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This course examines the processes responsible for day to day weather variations, and the operational techniques used in their analysis and forecasting. This includes both research and operational approaches to the study of synoptic scale weather systems and their impact. The processes studied include those that have an influence on the generation and decay of weather systems, but also those that affect the weather experienced in a local area, such as Canterbury. The emphasis is on factors important in short term weather changes, including stability/instability and atmospheric motion. These factors are studied in relation to air mass changes, as well as the effects of topography. Links between the general and synoptic scale atmospheric circulation are also studied, along with the effects of longer term change, such as the ENSO cycles.
GEOG310 is a course that provides the theory and practical tools for better understanding atmospheric processes influencing our day-to-day weather systems. The course focuses on research and practical approaches to the study of large weather systems and local scale processes impacting near-surface observations.
To understand the physical processes governing New Zealand’s weather development and changes.To develop practical understanding of day-to-day weather changes To be able to interrogate and handle numerical weather data To get hands-on experience with manipulating and developing Python notebooksTo build and develop practical weather data analytical algorithms that are needed for competitive employability in the research and commercial domainsTo communicate and collaborate effectively across environmental disciplines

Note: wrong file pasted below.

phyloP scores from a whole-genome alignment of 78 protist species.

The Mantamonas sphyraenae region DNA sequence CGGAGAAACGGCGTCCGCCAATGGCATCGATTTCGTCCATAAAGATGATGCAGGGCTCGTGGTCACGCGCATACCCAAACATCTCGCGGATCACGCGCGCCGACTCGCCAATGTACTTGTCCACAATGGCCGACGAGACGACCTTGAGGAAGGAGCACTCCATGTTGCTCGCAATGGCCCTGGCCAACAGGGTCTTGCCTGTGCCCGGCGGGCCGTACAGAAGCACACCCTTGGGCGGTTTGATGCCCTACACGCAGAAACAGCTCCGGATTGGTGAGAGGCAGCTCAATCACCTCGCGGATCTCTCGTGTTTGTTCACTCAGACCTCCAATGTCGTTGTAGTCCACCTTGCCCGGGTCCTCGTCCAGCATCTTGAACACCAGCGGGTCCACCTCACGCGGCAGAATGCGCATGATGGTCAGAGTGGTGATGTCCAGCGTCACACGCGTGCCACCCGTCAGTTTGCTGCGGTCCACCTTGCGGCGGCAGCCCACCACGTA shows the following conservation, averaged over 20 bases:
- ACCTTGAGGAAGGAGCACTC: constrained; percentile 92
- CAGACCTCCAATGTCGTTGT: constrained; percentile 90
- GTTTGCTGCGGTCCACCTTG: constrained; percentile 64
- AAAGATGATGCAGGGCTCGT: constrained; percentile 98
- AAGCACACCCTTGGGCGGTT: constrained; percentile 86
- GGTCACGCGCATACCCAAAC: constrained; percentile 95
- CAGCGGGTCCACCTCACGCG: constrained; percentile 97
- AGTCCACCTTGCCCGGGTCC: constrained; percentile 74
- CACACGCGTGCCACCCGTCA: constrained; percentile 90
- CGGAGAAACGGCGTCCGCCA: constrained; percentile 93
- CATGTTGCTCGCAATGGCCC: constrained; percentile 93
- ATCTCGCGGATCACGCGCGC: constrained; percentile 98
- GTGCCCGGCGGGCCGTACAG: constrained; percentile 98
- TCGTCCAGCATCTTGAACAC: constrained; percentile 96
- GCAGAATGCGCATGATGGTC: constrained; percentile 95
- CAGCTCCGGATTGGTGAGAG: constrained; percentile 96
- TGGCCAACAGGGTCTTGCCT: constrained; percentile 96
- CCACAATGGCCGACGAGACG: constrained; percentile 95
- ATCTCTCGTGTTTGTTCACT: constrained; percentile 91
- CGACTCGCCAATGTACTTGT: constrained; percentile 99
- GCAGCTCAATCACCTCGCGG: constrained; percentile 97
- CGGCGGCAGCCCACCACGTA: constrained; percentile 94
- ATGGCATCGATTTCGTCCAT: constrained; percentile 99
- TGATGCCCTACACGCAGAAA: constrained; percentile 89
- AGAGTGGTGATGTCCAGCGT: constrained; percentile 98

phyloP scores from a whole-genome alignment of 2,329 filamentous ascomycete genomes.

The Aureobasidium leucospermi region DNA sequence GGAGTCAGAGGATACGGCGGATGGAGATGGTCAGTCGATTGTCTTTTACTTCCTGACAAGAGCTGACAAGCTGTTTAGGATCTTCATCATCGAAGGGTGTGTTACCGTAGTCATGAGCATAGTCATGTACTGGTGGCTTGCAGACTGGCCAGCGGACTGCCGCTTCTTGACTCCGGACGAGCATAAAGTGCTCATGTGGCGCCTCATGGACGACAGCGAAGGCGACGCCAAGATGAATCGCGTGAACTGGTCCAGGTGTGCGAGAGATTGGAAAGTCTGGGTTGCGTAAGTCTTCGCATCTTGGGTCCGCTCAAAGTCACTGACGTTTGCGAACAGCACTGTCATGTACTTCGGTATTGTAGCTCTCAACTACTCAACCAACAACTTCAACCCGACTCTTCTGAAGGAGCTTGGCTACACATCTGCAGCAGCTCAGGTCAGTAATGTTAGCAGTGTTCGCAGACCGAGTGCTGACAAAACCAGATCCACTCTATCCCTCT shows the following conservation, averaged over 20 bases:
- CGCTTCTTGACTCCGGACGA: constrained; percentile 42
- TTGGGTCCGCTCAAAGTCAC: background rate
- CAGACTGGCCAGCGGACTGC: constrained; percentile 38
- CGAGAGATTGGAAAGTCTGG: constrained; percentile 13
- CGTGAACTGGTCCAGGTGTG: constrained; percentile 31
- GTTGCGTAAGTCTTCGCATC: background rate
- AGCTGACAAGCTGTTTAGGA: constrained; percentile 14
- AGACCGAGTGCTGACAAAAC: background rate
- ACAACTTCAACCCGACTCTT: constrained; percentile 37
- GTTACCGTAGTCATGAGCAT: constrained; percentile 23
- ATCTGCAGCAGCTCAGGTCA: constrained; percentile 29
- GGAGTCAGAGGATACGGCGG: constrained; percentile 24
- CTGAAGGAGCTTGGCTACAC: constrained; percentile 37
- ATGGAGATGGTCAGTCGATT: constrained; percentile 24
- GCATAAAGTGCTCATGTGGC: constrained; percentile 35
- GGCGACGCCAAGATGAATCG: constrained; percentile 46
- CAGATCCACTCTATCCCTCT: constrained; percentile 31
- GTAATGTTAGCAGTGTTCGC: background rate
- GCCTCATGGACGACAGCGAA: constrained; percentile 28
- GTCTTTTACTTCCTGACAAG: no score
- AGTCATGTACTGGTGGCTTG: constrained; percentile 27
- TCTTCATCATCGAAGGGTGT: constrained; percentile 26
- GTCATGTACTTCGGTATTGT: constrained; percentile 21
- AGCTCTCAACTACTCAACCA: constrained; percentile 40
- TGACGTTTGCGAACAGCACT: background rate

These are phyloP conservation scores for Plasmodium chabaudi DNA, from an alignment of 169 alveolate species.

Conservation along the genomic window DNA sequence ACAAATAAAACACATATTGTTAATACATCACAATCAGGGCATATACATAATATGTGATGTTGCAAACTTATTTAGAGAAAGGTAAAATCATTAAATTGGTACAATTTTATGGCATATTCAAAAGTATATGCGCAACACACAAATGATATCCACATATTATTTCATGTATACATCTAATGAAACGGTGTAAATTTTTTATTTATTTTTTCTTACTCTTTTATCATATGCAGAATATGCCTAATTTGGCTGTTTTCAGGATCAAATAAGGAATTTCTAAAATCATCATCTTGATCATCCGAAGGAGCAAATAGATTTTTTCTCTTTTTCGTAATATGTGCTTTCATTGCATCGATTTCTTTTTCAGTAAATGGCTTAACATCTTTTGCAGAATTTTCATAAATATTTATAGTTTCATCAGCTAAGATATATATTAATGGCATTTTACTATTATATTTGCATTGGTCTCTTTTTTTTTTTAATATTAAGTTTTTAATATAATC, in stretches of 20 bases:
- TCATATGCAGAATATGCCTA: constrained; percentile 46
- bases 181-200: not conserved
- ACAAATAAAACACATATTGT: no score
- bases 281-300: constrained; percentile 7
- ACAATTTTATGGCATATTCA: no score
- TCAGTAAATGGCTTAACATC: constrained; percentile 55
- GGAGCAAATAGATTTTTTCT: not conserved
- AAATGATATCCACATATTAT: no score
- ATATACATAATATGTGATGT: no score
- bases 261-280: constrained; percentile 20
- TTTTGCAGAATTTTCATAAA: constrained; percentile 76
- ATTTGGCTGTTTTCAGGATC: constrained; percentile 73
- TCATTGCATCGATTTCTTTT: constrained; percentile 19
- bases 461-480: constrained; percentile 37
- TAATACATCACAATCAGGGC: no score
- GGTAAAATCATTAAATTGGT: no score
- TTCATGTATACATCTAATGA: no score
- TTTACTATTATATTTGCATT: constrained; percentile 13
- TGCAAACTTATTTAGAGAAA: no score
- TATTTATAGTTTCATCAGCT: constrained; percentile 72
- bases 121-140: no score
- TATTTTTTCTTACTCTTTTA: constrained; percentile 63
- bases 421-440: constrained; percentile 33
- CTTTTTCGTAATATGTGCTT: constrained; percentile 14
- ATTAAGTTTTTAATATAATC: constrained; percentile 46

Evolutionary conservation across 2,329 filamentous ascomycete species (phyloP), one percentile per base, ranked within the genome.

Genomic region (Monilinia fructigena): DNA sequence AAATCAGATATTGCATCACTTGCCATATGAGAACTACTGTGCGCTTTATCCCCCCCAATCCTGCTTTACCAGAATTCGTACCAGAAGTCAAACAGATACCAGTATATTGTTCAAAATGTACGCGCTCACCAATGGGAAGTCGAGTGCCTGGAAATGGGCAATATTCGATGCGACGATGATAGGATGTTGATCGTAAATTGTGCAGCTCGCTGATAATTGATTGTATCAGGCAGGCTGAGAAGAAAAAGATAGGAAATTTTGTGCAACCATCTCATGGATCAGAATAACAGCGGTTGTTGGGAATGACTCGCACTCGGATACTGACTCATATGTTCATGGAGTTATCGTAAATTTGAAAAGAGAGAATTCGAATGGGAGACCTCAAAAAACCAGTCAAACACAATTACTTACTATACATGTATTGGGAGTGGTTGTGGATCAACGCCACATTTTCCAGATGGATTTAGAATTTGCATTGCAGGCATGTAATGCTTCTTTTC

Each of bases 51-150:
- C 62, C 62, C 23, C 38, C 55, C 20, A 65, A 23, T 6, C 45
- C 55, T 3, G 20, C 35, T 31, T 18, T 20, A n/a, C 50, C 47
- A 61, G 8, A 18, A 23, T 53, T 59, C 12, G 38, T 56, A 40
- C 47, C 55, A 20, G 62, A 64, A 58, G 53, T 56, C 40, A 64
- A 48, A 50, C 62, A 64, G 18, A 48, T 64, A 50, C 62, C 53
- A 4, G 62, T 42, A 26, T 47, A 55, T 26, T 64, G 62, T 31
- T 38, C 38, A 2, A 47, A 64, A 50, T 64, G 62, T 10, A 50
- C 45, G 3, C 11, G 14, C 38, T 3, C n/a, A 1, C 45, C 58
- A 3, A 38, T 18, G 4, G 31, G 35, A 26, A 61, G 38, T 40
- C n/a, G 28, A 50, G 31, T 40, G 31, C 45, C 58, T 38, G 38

This course will provide students with an opportunity to develop the Graduate Attributes specified below:
Critically competent in a core academic discipline of their award
Students know and can critically evaluate and, where applicable, apply this knowledge to topics/issues within their majoring subject.
Employable, innovative and enterprising
Students will develop key skills and attributes sought by employers that can be used in a range of applications.
Biculturally competent and confident
Students will be aware of and understand the nature of biculturalism in Aotearoa New Zealand, and its relevance to their area of study and/or their degree.
Engaged with the community
Students will have observed and understood a culture within a community by reflecting on their own performance and experiences within that community.
Students will comprehend the influence of global conditions on their discipline and will be competent in engaging with global and multi-cultural contexts.
GEOG211 and 15 points from Schedule S to the BSc
Students must attend one activity from each section.
Barry, Roger G. , Chorley, Richard J;
Atmosphere, weather, and climate
Stull, Roland B;
Practical meteorology : an algebra-based survey of atmospheric science
University of British Columbia, 2017.
Sturman, Andrew. , Tapper, Nigel;
The weather and climate of Australia and New Zealand
Oxford University Press, 2006.
Prerequisites: GEOG211 and 15 points from Schedule S to the BSc
Domestic fee $916.00
International fee $4,750.00
* All fees are inclusive of NZ GST or any equivalent overseas tax, and do not include any programme level discount or additional course-related expenses.
For further information see
School of Earth and Environment